Best Practice: If you plan to post humorous content, make sure it is funny and not offensive. Perhaps ask a few trusted friends, with a wide variety of opinions, if the social content works before posting. Leading global online dictionary dictionary.com ensures social cut-through with a wry and amusing feed on Twitter while staying brand safe by keeping only words as the subject of the joke.
Many brands make the mistake of thinking social media is something you can dash off in your spare time. In fact, it should be a serious and focused part of your business. Creating original content to grow your social media presence can take a lot of time and effort. Either carve out dedicated time in your day to prioritise it or save time by paying a trustworthy content marketing professional to do it for you. If you want guidance on how to do it right, this course has modules on Facebook and content marketing, as well as consultation with a digital marketing expert.
Best Practice: Your brand and your social media posts need to be in sync. Having a quality product or service and an amateur social media account will cause brand dissonance and have customers shaking their head. Take your cues from one of the best: Nike remains innovative, performance-based and inspirational – all brand values – with followers on Instagram.
Crafting your social media message to current events, such as trending news, celebrities, memes, politics or popular TV shows, has two advantages: it makes your brand look current and agile and you can piggyback off trending hashtags without it costing you huge amounts of time and money.
Best Practice: Twitter is the easiest place to find out what’s trending across the web as a whole. It lists its trends, curated to your tastes and interests, very clearly on its homepage.
Never miss an opportunity to let your customers – and anyone else – know where to find you on social media. Include links to your Facebook, Instagram, Twitter and LinkedIn social channels on all correspondence, stationery (such as letterheads and business cards), and even on your packaging, if appropriate.
Best Practice: It sounds simple but customers should not be scrambling, or googling, to connect to your business. Ensure your email signature and website has easy to find links to all your social media accounts.
Customers expect businesses on social media to respond to direct queries as quickly as possible; in fact one report says 94% of respondents expect a response from a brand within four hours, while 37% expect it in under 30 minutes. And speed can convert to sales: analysis by a car-sales website found dealers who responded to customer service enquiries within an hour were 48% more likely to close the sale than those who waited for 24 hours or longer.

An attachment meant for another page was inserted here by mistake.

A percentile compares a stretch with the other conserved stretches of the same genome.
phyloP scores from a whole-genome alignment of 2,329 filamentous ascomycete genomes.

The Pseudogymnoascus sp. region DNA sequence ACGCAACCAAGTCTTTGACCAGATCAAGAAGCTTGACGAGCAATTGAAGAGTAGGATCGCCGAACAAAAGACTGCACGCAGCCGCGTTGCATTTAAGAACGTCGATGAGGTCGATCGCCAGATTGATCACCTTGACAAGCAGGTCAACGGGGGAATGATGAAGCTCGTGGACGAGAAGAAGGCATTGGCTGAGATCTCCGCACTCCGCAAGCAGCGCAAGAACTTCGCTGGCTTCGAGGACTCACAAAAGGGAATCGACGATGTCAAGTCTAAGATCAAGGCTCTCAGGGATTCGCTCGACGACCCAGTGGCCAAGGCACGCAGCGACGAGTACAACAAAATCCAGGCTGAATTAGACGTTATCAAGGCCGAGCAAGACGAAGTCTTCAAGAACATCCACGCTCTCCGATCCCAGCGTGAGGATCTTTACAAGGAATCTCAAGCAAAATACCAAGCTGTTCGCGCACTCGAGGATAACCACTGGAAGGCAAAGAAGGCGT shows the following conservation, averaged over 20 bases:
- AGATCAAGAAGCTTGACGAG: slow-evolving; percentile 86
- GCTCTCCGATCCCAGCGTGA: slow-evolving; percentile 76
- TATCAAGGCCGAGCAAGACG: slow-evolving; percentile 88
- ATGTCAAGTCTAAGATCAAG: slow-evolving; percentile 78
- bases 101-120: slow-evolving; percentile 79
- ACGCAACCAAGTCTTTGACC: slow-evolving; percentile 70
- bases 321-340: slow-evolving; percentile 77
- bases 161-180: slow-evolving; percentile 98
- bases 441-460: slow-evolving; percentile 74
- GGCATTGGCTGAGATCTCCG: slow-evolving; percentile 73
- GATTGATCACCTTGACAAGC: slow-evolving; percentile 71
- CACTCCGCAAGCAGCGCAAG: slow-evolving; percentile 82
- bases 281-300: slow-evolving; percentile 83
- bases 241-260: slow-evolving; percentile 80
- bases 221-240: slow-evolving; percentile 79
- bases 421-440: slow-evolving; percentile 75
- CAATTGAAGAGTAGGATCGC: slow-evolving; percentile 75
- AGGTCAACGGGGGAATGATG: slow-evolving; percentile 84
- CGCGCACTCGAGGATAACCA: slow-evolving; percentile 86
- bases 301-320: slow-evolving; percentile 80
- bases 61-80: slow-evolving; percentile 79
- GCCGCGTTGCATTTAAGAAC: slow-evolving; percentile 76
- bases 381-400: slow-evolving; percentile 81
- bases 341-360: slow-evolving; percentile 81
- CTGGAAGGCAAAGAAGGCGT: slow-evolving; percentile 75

Best Practice: Make an effort to respond to comments regularly; after all, social media is all about communicating and connecting with others. Responding shows that your brand is available, approachable and authentic.
Criticism is part of the social media landscape and very few businesses can avoid it altogether. But handle it well and you could find your behaviour boosts, rather than bruises, your brand and bottom line. Studies have found 45% of people think more favourably towards a company that responds to negative comments on social media.
Best Practice: Most social complaints are posted on Facebook (71%) and if you respond swiftly to a customer question, Facebook will flag your page as being, “Very responsive to messages.”
This sends a positive message to followers, even in the face of criticism. The best approach is to keep calm and respond kindly.
Complaints are also part of the deal. Don’t get defensive. Try to take the issue out of the spotlight by asking the customer to DM you their email address or phone number so you can discuss their complaints personally. Apologise unreservedly if you’ve made a true mistake.
Best Practice: Be careful to avoid trolls who are just making unconstructive mischief for brands on social media; your target audience will see what they’re doing.